[0010] In accordance with the present invention, the above shortcomings of conventional power switching stage topologies are substantially reduced by a new and improved architecture, comprised of an upper power switching N-channel device FET integrated in the same semiconductor circuit chip with the driver, while the lower power switching is also an N-channel FET, but is external to the driver chip. In addition, either or both of the two power switching FETs may be configured to include a ‘pilot’ FET cell, so as to facilitate current sensing for the controller.

BRIEF DESCRIPTION OF THE DRAWINGS

[0011]FIG. 1 diagrammatically illustrates a conventional buck-mode, pulse width modulation (PWM) based, DC-DC converter;

[0012]FIG. 2 diagrammatically illustrates the PWM based, DC-DC converter of FIG. 1 with bootstrapped gate drive for the power switching device;

[0013]FIG. 3 diagrammatically illustrates a modification of the PWM based, DC-DC converter of FIG. 1 having a P-channel upper switching device;

[0014]FIG. 4 diagrammatically illustrates a modification of the PWM based, DC-DC converter of FIG. 1 in which both upper and lower power switching devices are integrated in the driver chip;

[0015]FIG. 5 diagrammatically illustrates a modification of the PWM based, DC-DC converter of FIG. 4 in which the upper power switching device is a P-channel device;

[0016]FIG. 6 diagrammatically illustrates a modification of the PWM based, DC-DC converter of FIG. 5 in which the lower power switching device is external to the driver chip;

[0017]FIG. 7 diagrammatically illustrates a first embodiment of a PWM based, DC-DC converter of the present invention in which an upper power switching NFET is integrated with the driver chip, while the lower power switching NFET is external to the driver chip;

[0018]FIG. 8 diagrammatically illustrates a plurality of N NFET cells containing M pilot NFET cells for current sensing in the architecture of FIG. 7; and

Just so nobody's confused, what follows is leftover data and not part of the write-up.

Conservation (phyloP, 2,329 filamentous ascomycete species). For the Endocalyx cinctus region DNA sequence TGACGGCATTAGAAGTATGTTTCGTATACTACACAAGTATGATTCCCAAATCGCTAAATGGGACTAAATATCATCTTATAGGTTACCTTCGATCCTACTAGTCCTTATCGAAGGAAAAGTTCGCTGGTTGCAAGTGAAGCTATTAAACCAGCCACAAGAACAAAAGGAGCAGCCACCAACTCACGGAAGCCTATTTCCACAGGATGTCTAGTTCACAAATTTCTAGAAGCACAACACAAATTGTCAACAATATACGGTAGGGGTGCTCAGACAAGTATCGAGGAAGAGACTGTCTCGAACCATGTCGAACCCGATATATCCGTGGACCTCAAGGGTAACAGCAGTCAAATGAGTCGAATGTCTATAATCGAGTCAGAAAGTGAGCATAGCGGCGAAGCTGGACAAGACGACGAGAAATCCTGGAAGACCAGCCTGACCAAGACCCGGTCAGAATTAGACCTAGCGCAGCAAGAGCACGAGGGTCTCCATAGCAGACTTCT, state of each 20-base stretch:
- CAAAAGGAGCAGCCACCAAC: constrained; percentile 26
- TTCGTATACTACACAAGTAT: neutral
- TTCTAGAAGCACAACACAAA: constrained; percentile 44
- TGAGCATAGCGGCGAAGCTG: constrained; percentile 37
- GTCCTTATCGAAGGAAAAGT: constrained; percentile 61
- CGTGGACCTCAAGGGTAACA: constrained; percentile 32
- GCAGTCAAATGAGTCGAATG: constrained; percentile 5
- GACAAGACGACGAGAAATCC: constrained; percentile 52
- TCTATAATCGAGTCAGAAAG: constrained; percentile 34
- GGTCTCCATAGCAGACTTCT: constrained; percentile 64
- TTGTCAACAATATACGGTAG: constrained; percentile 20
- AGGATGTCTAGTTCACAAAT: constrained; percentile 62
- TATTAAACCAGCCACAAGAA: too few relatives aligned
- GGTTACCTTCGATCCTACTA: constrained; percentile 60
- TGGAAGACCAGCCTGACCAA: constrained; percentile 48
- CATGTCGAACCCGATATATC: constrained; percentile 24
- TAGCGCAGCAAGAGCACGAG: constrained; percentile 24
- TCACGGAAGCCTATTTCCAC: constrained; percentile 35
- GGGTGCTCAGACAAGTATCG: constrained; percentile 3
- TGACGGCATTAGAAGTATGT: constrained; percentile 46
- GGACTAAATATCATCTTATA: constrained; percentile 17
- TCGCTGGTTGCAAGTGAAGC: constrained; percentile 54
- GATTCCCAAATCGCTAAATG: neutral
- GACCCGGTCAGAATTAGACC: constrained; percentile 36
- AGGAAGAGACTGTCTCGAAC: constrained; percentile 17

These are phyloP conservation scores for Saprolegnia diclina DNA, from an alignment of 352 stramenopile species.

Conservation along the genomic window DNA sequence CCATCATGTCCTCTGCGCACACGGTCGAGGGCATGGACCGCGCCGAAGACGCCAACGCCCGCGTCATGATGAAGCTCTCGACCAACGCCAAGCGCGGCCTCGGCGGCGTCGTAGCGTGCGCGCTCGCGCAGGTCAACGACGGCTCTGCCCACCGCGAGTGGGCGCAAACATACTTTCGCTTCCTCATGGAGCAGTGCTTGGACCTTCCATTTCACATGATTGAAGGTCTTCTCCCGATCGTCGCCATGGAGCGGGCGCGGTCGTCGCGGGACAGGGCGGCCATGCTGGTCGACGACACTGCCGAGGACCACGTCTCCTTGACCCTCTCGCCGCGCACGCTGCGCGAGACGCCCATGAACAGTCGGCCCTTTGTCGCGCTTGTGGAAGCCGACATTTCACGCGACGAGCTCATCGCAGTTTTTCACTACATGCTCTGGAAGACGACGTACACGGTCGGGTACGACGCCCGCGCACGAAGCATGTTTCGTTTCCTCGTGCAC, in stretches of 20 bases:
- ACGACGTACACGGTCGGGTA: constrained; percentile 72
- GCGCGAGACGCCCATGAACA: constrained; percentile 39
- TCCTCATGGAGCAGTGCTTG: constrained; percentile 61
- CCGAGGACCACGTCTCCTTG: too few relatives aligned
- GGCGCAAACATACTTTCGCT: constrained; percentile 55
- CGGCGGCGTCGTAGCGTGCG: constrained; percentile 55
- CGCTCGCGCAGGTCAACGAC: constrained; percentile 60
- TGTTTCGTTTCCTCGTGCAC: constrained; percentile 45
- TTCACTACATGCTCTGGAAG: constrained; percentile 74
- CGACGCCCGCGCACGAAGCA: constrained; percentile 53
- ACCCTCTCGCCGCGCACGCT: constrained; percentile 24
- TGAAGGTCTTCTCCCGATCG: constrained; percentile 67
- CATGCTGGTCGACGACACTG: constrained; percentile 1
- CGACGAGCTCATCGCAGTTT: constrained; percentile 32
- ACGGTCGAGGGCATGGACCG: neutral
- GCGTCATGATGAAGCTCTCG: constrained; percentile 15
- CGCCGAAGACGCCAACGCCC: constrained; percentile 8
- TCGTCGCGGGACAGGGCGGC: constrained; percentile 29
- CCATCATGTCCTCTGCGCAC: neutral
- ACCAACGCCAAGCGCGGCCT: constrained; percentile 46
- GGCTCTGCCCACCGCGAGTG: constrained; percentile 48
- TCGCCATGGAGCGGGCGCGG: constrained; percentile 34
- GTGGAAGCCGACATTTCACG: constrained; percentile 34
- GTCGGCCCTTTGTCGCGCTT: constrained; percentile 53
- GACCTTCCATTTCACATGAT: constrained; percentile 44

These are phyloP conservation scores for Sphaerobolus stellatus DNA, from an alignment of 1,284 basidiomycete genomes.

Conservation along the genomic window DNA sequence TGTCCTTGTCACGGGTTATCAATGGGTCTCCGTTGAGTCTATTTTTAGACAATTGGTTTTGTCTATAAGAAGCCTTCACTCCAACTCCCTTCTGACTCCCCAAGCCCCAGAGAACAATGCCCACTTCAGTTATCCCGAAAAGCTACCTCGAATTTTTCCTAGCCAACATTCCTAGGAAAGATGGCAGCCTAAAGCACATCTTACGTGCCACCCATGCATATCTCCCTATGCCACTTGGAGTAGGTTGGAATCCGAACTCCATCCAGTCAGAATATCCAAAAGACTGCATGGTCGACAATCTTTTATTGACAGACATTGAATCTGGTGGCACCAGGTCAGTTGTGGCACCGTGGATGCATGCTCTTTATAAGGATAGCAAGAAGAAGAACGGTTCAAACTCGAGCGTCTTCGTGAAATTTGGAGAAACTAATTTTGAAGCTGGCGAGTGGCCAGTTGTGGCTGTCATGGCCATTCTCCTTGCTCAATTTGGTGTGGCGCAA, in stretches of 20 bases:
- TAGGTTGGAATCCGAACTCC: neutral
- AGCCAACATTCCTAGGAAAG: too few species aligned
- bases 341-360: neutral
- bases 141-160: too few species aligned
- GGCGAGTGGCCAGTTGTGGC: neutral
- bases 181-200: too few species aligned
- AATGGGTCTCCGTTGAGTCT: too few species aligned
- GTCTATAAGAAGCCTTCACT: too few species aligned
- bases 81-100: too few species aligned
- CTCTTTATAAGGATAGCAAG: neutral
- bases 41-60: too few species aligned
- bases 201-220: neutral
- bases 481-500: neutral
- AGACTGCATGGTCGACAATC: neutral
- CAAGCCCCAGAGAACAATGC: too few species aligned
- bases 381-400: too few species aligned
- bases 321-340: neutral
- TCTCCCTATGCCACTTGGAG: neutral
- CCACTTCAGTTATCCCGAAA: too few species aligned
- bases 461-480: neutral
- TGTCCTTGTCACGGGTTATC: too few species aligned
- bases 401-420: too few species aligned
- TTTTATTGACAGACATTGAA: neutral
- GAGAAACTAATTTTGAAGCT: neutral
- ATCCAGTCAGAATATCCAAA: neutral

[0019]FIG. 9 diagrammatically illustrates the embodiment of FIG. 7 with pilot NFET cells included in the external lower NFET.

DETAILED DESCRIPTION

[0020] Attention is now directed to FIG. 7, which diagrammatically shows the circuit architecture of a partially integrated N-channel power switching stage for a buck topology-based DC-DC converter, in accordance with the present invention. Like the architecture of FIG. 1, a controller 710 supplies a synchronous PWM signal to a driver 720, which controls the turn-on and turn-off of a pair of electronic power switching devices 730 and 740 to which a powered load 765 is coupled. Unlike the architectures of any of FIGS. 1-6, in the DC-DC converter of FIG. 7, however, the upper (or high side) power NMOSFET 730 is integrated in the same semiconductor chip 700 as is the driver 720. On the other hand, the lower power switching device comprises an N-channel FET 730 that is external to the chip 700. As in the previously described topologies, the upper and lower power NFETs have their drain-source current flow paths connected in series between a pair of power supply rails (shown as VIN and GND).

[0021] The upper integrated NFET device 730 is turned on and off by upper gate switching signal UGATE and the lower external NFET device 740 is turned on and off by a lower gate switching signal LGATE supplied from the internal driver 720. Although, in the embodiment of FIG. 7, the gate drive voltage for the upper NFET device 730 is shown as being bootstrapped, in may be driven directly from a source voltage higher than the voltage VIN. A common node 735 between the upper internal NFET 730 and the lower external NFET 740 is coupled through inductor 750 to load reservoir capacitor 760 referenced to GND. The connection 755 between inductor 750 and capacitor 760 serves as an output node 755 from which a regulated DC output voltage VOUT is applied to the LOAD 765 (also referenced to GND). The output node connection 755 is also fed back to error amplifier circuitry 712 within the controller 710. The error amplifier circuitry is used to regulate the converter's output DC voltage relative to a reference voltage supply.